With the 2021 redistricting cycle in full swing, one-third of the country has already solidified some of its new state and federal districts for the next decade.
Sixteen states have completed at least one redistricting plan so far, with 11 of them finalizing maps for both Congress and the state legislature (setting aside states with one congressional district). But the mapmaking process is far from over due to several legal challenges already filed against states for potential voting rights violations.
Fair maps advocates are raising the alarm over a lack of transparency and particularly egregious redistricting plans in North Carolina, Ohio and Texas — three states with a history of partisan gerrymandering.
Advocates say that these such instances of partisan gerrymandering could be thwarted if Congress were to pass the Freedom to Vote Act, a broad electoral reform bill. But Republicans have used filibusters to block the legislation from moving forward.
"This redistricting cycle is not yet over. There is still time to salvage the next decade of elections for millions of Americans. The Freedom to Vote Act provides the tools voters need right now to secure national redistricting reform that puts power back in the hands of the people, where it belongs," said Kathay Feng, national redistricting director at Common Cause.
The North Carolina Legislature has finalized its maps for the state House, the state Senate and Congress. All three plans have received failing grades from the Princeton Gerrymandering Project for significantly advantaging Republicans.
Bob Phillips, executive director of Common Cause North Carolina, said during a press call that his organization is concerned these maps will harm minority voters and make it harder for Black lawmakers to be re-elected.
"We have 36 African American lawmakers in the General Assembly and by the way these maps have been drawn, 25 percent of these folks may not come back," Phillips said. "We care about the process, not the outcome, but I'm just stating, factually, what the outcome is."
Additionally, there was a lack of transparency throughout the redistricting process, Phillips noted. None of the public meetings were livestreamed by the government so Common Cause North Carolina recorded them instead. It was also difficult to discern which lawmakers were involved in the drawing of maps and whether racial or partisan data was being considered in the process, he added.
For the first time, Ohio is using a hybrid commission system to draw its maps. For congressional maps, the Legislature must attempt to pass plans with bipartisan approval. If that fails, the mapmaking authority goes to a seven-member commission, and if that commission also fails to approve maps, it goes back to the Legislature and maps will only be in effect for four years.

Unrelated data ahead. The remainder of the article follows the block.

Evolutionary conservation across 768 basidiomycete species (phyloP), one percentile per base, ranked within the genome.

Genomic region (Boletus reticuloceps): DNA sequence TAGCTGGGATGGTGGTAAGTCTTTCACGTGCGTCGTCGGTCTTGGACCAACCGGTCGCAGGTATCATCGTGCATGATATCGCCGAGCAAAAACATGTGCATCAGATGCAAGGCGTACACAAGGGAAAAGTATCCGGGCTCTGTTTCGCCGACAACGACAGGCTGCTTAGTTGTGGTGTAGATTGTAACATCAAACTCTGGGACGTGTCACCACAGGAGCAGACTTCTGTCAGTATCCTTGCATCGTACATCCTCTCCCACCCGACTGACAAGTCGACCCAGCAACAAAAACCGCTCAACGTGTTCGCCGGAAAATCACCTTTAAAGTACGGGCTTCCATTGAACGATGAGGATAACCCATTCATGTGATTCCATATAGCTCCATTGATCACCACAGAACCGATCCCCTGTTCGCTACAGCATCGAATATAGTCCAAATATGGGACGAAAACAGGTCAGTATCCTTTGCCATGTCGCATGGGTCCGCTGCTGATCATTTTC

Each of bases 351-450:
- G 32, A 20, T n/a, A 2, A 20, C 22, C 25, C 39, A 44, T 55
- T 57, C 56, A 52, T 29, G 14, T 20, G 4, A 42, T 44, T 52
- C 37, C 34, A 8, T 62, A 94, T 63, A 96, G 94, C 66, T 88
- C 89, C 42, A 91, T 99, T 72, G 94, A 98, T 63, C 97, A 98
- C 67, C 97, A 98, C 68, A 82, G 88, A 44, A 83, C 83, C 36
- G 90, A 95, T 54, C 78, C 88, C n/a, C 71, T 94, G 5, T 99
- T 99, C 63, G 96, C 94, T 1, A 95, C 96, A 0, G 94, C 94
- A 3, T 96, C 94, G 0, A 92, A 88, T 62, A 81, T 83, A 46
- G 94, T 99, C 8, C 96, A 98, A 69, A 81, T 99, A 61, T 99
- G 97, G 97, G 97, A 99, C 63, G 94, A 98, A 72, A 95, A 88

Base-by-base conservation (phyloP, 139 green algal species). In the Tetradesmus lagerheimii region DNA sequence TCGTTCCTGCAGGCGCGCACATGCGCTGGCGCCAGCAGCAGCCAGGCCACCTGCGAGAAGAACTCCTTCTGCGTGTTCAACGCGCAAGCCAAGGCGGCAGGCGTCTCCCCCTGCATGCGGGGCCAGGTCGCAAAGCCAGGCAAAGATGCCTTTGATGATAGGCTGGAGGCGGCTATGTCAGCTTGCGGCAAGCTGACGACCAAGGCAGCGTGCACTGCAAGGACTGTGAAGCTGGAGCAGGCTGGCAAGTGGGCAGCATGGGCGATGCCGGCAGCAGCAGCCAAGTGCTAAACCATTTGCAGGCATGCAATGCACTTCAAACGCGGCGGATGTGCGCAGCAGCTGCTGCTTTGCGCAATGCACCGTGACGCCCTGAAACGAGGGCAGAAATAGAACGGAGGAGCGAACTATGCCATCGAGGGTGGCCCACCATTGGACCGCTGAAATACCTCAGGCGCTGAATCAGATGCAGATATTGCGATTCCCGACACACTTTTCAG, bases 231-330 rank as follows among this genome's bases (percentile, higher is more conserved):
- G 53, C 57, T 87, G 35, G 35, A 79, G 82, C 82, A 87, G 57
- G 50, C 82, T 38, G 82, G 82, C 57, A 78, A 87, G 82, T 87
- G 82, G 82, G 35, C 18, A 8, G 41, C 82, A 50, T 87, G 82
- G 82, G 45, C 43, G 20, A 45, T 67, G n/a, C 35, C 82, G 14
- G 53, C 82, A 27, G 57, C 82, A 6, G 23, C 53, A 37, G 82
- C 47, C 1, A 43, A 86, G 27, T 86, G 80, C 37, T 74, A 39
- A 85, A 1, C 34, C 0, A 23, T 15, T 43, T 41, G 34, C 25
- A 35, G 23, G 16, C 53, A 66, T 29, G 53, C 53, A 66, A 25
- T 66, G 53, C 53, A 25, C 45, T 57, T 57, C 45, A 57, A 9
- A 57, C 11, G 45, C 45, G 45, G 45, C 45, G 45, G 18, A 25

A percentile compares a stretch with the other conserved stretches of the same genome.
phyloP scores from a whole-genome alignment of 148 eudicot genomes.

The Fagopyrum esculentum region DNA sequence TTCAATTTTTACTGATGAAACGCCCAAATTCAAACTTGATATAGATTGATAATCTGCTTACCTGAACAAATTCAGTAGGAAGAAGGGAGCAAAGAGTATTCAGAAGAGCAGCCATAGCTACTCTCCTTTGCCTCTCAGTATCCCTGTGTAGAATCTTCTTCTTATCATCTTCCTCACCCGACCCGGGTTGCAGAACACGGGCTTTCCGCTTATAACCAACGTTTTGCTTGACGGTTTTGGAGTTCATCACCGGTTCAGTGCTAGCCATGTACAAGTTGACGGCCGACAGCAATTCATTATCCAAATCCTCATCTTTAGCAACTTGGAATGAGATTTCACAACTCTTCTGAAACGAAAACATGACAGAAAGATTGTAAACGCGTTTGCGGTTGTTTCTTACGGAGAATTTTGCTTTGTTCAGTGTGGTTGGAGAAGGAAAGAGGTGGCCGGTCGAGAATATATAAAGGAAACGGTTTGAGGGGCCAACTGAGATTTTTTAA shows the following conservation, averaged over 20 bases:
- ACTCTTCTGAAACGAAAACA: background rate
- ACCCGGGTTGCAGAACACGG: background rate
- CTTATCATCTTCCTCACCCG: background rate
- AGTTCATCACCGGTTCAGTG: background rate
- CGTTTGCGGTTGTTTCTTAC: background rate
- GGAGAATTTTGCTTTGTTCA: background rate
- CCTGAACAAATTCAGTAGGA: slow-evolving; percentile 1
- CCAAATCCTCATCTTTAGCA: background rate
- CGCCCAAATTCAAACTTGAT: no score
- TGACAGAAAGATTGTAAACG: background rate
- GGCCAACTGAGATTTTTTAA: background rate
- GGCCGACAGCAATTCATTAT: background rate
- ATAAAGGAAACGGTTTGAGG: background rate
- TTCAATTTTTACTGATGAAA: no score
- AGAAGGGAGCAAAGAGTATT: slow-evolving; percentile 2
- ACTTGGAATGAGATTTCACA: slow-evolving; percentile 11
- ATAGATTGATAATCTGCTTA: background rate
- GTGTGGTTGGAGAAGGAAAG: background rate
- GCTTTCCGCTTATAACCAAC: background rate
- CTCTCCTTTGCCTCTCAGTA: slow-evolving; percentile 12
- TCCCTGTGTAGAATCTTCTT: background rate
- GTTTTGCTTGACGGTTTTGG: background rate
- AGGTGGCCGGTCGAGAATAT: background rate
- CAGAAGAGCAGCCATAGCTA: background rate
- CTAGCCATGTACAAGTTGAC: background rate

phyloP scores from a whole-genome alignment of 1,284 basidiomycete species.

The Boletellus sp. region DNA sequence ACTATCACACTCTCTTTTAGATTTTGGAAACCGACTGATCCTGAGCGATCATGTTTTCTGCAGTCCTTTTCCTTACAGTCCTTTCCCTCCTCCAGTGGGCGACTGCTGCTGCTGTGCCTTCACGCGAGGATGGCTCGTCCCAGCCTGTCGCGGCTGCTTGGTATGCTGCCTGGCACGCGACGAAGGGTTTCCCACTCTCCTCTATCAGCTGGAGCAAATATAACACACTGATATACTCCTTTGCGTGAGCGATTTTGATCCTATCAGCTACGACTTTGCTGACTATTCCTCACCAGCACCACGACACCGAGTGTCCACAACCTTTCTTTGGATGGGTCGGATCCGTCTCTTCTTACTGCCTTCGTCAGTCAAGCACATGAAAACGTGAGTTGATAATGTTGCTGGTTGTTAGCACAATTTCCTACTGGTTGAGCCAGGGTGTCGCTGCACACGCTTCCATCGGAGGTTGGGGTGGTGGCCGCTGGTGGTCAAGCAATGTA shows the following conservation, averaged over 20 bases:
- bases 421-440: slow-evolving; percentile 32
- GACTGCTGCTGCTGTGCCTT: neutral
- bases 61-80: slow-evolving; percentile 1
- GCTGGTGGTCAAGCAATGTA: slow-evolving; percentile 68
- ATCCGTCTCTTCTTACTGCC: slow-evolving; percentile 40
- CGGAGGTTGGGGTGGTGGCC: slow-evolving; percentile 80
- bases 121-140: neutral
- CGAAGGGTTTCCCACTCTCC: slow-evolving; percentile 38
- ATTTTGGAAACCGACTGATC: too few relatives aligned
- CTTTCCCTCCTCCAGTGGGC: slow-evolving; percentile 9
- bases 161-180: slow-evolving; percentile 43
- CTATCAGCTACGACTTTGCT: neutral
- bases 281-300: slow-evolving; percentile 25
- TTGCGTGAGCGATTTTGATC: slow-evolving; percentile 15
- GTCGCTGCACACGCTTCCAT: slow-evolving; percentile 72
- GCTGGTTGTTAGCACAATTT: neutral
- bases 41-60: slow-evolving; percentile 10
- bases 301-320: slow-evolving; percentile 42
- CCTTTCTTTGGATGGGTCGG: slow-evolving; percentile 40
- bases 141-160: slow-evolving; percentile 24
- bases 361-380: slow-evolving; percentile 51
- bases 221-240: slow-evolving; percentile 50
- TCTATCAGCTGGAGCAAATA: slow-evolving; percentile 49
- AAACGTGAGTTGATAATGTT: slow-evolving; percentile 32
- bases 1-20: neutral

However, Ohio's bipartisan redistricting commission only held one meeting, in which members heard testimony but did not vote on any proposed maps of their own. Because the commission failed to produce and approve redistricting plans, the mapmaking authority has now been punted back to the Republican-controlled Legislature.
"For months, Ohioans have pleaded with state leaders for a fair, transparent and participatory redistricting process. Yet even after voters overwhelmingly approved redistricting reform in 2018, those in power are showing that they will continue to shut out the voters to manipulate the process and district lines to their political advantage," said Catherine Turcer, executive director of Common Cause Ohio.
While the congressional maps are not yet finalized, drafts proposed by lawmakers so far have received failing grades from the Princeton Gerrymandering Project due to significant Republican gerrymanders.
The maps for the state House and state Senate were finalized in early October. The state House map received an F because it gives Republicans a significant advantage. The state Senate map was more fairly drawn, with only a slight Republican advantage, more compact districts and fewer county splits, so the Princeton Gerrymandering Project graded it a B.
In Texas, the lawmaker-drawn maps for Congress and the Legislature did not receive glowing report cards from the Princeton Gerrymandering Project. The congressional maps were graded an F for giving significant advantage to Republicans and including non-compact districts and more county splits than usual.
The state Senate maps also got a failing grade for advantaging Republicans and being very uncompetitive and non-compact. The state House maps were graded a C for only slightly favoring the GOP, but giving considerable advantage to incumbents.
As state lawmakers drafted and approved these maps, there was very little transparency and few opportunities for meaningful public input, said Anthony Gutierrez, executive director of Common Cause Texas. Map proposals were published only a few days before public hearings, so advocates and citizens did not have an adequate amount of time to review them, he said.
Although Texas' election maps have been finalized, several lawsuits have been filed challenging them for potentially violating the Voting Rights Act by diluting the voting power of Black, Latino, Asian American and Pacific Islander and other minority voters.
"Texas is just the latest state to suffer through an unfair redistricting process and gerrymandered maps. Without action from Congress this year, we won't be the last," Gutierrez said.
Other states have also earned poor marks, but were not cited by Common Cause. For example, mapmakers in Illinois earned an F for both the congressional and state Senate maps, which heavily favor Democrats.
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